Blue crabs may not be as synonymous with the Hudson River as they are with Chesapeake Bay — but plenty of these colorful crustaceans live in the estuary’s brackish waters, with some even found as far north as the federal dam in Troy. Right now, female blue crabs are on the move, seeking out mates. That’s step one in a dynamic process that will ensure future generations of these fascinating creatures. How fascinating? Check out some of our favorite facts.
Female blue crabs, called “sallys,” are slightly smaller than the males (aka “jimmys”). As they grow, crabs periodically molt, shedding their thick outer shell. Over the course of their three- to four-year lifespan, sallys typically molt 18 to 20 times; jimmys, 21 to 23 times. It takes about 48 hours for the new shell to harden completely, so blue crabs must find a place to hide from fish, birds, and other predators when molting occurs.
The blue crab’s Latin name — Callinectes sapidus — means “beautiful savory swimmer.” This refers both to the tastiness of their meat and their facility at underwater propulsion. Dark green on top and white underneath, the “blue” in their name comes from the azure hue on the males’ front claws. (Females’ claws are tipped with red.)
Blue crabs have five pairs of legs. The front pair feature claws or pincers. The sharp bumps on one claw are good for tearing, while rounded bumps on the other help them keep hold of prey. Together, the two claws act as a knife and fork. The crabs’ back pair of legs sport paddles for swimming. They can rotate these paddles up to 40 times per minute, allowing them to reach speeds of over two miles per hour.
Perhaps the blue crab’s most amazing feat is that it can jettison a limb whenever it wants. If a predator chomps down on a leg, the crab simply releases it. Soon, it will start growing a new appendage.
Blue crabs are omnivores, meaning they eat both plants and animals. Their diet includes mollusks, aquatic vegetation, live or dead fish, and even each other. Most of the year, crabs live a solitary existence because of their aggressiveness and propensity for cannibalism.
A female blue crab mates only once in her life, usually between May and October. This process begins as she is about to molt for the last time. She will travel long distances — up to 125 miles in the Chesapeake Bay — to find a suitable mate. The male performs a courtship “dance,” standing upright and fanning out his claws and paddles, to prove his worthiness in protecting her. Once she molts, they mate. Afterward, the male will remain with the female, carrying her at times, and often forgoing food, until her shell hardens.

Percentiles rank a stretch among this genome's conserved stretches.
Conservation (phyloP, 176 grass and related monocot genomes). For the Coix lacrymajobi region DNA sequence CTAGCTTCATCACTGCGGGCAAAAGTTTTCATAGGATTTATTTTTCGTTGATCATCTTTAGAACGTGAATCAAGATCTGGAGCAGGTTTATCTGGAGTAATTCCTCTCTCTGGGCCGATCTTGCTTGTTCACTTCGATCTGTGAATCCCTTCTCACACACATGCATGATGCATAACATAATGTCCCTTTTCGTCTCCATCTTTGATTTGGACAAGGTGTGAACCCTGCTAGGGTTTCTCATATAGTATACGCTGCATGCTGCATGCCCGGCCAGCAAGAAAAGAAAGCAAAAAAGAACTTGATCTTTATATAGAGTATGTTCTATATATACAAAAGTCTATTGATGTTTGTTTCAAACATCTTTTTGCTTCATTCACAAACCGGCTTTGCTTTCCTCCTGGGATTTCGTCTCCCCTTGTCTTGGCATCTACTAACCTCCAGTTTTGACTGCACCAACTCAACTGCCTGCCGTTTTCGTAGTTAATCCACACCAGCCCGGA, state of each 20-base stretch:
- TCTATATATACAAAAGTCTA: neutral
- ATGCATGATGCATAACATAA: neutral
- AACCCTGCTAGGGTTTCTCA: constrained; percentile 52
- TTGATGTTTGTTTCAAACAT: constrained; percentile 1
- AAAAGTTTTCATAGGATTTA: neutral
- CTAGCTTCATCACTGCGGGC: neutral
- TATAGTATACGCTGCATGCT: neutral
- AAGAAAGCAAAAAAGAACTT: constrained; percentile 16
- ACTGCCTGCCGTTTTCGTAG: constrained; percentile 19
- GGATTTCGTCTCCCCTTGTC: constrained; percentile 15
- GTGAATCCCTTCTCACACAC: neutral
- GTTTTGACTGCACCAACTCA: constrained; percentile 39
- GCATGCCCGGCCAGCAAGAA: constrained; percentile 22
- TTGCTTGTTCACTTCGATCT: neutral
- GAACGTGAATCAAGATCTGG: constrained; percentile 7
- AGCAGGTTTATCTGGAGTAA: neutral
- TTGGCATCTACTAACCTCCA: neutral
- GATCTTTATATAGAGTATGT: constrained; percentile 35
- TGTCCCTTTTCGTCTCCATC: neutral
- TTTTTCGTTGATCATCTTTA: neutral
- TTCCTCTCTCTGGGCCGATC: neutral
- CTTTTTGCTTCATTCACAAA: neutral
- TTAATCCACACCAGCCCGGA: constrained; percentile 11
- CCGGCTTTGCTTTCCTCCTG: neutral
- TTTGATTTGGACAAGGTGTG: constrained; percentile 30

Sallys wait up to nine months to fertilize their eggs. In the meantime, they store the male’s sperm in a special sac. Usually between May and August the following year, after they have migrated back to waters with higher salinity, they will release a sponge-like mass containing up to two million fertilized eggs. The mass will remain attached to each sally’s abdomen until the larvae emerge.
Blue crabs’ eyes are located on stalks that allow them to look forward, backward, and to the side. When they’re hiding beneath the mud, the stalks act as periscopes. Crabs also have two sets of antennae that sense vibrations in the water, good for detecting both predators and prey.
Along with herring, blue crabs are one of only two Hudson River species that can be caught and sold commercially. Longtime fishermen like John Mylod use traps, but as Edible Hudson Valley reports, “You can even tie a chicken leg to the end of a string” and be likely to snare one. State regulations limit the size and number that can be caught, while health advisories warn about consuming too many of them. Check out both prior to beginning a crab-catching adventure.